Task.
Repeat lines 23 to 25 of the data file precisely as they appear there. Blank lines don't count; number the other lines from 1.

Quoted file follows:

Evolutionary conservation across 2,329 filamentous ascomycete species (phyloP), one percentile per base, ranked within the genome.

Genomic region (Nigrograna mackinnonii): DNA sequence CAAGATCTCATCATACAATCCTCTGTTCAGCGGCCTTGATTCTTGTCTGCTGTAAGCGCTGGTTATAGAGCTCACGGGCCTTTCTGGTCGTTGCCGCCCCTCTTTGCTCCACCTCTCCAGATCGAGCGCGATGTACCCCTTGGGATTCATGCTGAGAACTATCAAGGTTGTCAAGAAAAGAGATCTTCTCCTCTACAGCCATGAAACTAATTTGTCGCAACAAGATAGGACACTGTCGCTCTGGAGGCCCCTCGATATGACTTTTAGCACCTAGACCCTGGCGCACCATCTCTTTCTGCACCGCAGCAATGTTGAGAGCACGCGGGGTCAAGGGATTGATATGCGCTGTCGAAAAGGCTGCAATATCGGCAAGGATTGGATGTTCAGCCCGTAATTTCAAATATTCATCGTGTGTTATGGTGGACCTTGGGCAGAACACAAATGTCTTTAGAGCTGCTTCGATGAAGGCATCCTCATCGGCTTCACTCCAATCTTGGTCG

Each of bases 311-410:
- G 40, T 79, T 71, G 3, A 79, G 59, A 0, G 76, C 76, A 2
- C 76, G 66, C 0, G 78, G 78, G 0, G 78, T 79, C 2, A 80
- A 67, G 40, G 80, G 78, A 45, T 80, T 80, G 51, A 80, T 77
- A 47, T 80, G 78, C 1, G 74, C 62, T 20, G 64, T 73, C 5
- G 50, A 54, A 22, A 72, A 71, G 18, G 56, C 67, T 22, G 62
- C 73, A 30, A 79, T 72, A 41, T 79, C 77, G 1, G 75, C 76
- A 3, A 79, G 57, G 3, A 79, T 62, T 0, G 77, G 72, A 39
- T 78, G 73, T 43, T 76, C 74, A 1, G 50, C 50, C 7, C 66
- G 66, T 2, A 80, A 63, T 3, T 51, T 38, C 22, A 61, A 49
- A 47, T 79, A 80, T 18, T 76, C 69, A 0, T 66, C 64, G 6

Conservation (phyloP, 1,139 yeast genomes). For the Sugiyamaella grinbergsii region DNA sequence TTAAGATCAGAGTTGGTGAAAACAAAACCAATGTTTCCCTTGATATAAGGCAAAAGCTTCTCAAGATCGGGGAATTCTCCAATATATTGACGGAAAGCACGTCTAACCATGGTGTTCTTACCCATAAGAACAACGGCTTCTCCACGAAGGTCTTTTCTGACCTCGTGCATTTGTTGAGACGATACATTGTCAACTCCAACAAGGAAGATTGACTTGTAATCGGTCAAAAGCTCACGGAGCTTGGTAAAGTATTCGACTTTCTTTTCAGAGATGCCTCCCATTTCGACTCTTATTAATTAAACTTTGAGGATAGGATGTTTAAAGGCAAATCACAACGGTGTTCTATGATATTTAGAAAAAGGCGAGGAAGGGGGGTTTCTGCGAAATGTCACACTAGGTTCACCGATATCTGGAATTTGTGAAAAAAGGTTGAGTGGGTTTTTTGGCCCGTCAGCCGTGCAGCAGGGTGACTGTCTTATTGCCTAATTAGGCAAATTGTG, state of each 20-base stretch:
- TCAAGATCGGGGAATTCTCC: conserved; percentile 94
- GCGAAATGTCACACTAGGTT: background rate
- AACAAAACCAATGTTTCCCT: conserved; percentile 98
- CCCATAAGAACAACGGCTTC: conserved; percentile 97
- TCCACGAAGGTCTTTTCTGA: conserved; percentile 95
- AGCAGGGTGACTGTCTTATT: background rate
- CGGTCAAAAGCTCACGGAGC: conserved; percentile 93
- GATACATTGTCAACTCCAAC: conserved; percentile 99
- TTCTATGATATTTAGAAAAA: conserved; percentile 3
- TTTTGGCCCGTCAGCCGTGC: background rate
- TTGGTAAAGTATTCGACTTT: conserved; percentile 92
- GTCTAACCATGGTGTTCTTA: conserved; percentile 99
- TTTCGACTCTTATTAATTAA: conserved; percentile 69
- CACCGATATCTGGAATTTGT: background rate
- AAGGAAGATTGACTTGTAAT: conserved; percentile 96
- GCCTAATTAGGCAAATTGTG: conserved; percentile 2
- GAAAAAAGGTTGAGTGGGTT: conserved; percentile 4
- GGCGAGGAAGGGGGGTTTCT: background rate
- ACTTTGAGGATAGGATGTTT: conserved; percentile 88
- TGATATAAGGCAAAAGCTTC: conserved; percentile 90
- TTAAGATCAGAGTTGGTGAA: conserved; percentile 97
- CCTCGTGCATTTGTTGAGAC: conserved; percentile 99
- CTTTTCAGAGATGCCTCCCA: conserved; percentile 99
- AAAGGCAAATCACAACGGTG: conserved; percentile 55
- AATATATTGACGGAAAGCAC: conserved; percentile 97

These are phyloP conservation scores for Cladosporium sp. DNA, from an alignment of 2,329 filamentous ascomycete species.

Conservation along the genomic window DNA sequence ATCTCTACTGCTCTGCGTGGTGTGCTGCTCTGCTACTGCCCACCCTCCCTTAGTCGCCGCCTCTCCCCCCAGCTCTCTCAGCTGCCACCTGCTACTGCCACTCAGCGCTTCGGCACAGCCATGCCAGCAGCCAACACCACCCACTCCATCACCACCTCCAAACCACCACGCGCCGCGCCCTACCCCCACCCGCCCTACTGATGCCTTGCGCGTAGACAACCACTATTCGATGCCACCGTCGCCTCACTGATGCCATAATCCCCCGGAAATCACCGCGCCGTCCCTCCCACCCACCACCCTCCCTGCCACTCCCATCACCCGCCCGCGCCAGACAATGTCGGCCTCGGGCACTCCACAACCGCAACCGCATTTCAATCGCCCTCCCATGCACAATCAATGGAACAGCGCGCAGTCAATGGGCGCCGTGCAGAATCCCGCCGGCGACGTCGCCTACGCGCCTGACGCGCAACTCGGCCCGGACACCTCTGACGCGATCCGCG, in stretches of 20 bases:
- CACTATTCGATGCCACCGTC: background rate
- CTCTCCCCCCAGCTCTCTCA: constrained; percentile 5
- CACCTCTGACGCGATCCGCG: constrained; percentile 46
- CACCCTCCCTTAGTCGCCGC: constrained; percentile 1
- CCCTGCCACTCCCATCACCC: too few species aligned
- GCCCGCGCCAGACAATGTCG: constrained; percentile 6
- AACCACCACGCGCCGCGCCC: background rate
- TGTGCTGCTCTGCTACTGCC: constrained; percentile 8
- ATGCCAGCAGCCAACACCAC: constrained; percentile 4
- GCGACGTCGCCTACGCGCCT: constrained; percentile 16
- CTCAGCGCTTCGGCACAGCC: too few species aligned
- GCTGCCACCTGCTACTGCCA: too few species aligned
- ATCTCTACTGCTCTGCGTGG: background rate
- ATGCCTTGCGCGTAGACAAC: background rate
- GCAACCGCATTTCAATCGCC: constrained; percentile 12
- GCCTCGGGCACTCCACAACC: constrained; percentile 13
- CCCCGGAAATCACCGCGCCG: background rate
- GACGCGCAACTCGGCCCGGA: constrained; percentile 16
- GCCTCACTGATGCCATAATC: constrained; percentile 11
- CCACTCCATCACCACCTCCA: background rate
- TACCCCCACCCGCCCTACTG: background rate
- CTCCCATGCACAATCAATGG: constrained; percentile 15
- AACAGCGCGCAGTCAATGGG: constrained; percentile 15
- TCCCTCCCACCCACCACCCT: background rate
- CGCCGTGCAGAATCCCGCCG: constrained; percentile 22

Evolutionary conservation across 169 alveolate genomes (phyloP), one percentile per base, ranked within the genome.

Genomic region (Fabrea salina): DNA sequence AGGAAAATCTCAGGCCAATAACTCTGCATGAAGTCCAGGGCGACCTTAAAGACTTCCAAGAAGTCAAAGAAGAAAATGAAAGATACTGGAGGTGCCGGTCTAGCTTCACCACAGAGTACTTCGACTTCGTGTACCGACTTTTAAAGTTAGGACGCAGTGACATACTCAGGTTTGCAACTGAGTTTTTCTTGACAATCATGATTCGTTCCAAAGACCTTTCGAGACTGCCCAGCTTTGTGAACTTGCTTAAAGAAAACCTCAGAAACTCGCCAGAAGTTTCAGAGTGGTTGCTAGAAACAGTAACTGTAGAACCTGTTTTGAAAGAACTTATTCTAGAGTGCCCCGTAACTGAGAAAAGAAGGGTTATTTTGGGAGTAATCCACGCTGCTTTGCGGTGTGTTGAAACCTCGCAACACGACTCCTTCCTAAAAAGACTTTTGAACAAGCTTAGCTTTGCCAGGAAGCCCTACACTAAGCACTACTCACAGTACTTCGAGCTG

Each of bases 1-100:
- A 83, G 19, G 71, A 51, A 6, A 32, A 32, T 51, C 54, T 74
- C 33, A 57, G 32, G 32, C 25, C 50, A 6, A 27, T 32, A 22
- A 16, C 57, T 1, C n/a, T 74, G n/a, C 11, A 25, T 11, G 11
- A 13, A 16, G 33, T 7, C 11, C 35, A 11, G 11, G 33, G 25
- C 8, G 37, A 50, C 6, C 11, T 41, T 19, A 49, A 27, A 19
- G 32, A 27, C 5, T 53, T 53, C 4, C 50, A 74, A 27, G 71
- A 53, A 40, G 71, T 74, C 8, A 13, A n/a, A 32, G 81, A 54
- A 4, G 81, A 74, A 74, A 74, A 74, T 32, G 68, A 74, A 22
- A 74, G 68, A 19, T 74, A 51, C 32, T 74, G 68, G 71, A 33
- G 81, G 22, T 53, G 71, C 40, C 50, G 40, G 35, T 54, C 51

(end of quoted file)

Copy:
- TTCTATGATATTTAGAAAAA: conserved; percentile 3
- TTTTGGCCCGTCAGCCGTGC: background rate
- TTGGTAAAGTATTCGACTTT: conserved; percentile 92